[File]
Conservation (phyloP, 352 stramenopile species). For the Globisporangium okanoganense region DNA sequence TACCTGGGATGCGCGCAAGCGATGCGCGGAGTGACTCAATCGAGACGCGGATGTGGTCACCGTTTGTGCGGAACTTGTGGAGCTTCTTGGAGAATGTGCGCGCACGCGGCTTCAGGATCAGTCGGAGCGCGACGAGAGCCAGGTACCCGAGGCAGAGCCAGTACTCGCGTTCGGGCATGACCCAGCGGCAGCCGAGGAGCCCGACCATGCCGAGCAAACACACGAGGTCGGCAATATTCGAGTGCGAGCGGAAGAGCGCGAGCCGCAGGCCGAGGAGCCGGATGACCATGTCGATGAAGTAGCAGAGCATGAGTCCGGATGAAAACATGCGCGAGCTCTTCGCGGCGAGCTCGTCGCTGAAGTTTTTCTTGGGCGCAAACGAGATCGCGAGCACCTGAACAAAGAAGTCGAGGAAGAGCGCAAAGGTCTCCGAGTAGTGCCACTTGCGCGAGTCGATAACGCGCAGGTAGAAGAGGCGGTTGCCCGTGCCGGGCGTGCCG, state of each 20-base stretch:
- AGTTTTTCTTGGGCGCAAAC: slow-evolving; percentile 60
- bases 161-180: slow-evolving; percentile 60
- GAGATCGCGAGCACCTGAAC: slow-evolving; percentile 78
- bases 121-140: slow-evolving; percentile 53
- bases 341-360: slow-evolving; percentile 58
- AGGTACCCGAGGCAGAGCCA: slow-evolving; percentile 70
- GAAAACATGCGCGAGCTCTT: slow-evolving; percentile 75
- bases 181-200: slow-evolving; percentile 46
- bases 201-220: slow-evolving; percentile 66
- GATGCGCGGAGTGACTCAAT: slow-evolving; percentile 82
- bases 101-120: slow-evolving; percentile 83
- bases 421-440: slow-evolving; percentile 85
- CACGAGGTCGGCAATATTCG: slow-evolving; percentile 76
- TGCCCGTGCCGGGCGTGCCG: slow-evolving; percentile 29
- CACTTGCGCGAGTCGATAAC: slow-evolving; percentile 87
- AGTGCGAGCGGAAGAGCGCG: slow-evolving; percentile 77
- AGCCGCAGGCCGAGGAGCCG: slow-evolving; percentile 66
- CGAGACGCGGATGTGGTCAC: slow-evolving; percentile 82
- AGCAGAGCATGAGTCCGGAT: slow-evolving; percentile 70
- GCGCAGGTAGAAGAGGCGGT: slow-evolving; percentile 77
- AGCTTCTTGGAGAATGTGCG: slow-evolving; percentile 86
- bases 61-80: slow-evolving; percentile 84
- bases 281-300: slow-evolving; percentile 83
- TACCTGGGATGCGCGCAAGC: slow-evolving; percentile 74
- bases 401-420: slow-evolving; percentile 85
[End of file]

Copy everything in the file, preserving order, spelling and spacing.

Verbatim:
Conservation (phyloP, 352 stramenopile species). For the Globisporangium okanoganense region DNA sequence TACCTGGGATGCGCGCAAGCGATGCGCGGAGTGACTCAATCGAGACGCGGATGTGGTCACCGTTTGTGCGGAACTTGTGGAGCTTCTTGGAGAATGTGCGCGCACGCGGCTTCAGGATCAGTCGGAGCGCGACGAGAGCCAGGTACCCGAGGCAGAGCCAGTACTCGCGTTCGGGCATGACCCAGCGGCAGCCGAGGAGCCCGACCATGCCGAGCAAACACACGAGGTCGGCAATATTCGAGTGCGAGCGGAAGAGCGCGAGCCGCAGGCCGAGGAGCCGGATGACCATGTCGATGAAGTAGCAGAGCATGAGTCCGGATGAAAACATGCGCGAGCTCTTCGCGGCGAGCTCGTCGCTGAAGTTTTTCTTGGGCGCAAACGAGATCGCGAGCACCTGAACAAAGAAGTCGAGGAAGAGCGCAAAGGTCTCCGAGTAGTGCCACTTGCGCGAGTCGATAACGCGCAGGTAGAAGAGGCGGTTGCCCGTGCCGGGCGTGCCG, state of each 20-base stretch:
- AGTTTTTCTTGGGCGCAAAC: slow-evolving; percentile 60
- bases 161-180: slow-evolving; percentile 60
- GAGATCGCGAGCACCTGAAC: slow-evolving; percentile 78
- bases 121-140: slow-evolving; percentile 53
- bases 341-360: slow-evolving; percentile 58
- AGGTACCCGAGGCAGAGCCA: slow-evolving; percentile 70
- GAAAACATGCGCGAGCTCTT: slow-evolving; percentile 75
- bases 181-200: slow-evolving; percentile 46
- bases 201-220: slow-evolving; percentile 66
- GATGCGCGGAGTGACTCAAT: slow-evolving; percentile 82
- bases 101-120: slow-evolving; percentile 83
- bases 421-440: slow-evolving; percentile 85
- CACGAGGTCGGCAATATTCG: slow-evolving; percentile 76
- TGCCCGTGCCGGGCGTGCCG: slow-evolving; percentile 29
- CACTTGCGCGAGTCGATAAC: slow-evolving; percentile 87
- AGTGCGAGCGGAAGAGCGCG: slow-evolving; percentile 77
- AGCCGCAGGCCGAGGAGCCG: slow-evolving; percentile 66
- CGAGACGCGGATGTGGTCAC: slow-evolving; percentile 82
- AGCAGAGCATGAGTCCGGAT: slow-evolving; percentile 70
- GCGCAGGTAGAAGAGGCGGT: slow-evolving; percentile 77
- AGCTTCTTGGAGAATGTGCG: slow-evolving; percentile 86
- bases 61-80: slow-evolving; percentile 84
- bases 281-300: slow-evolving; percentile 83
- TACCTGGGATGCGCGCAAGC: slow-evolving; percentile 74
- bases 401-420: slow-evolving; percentile 85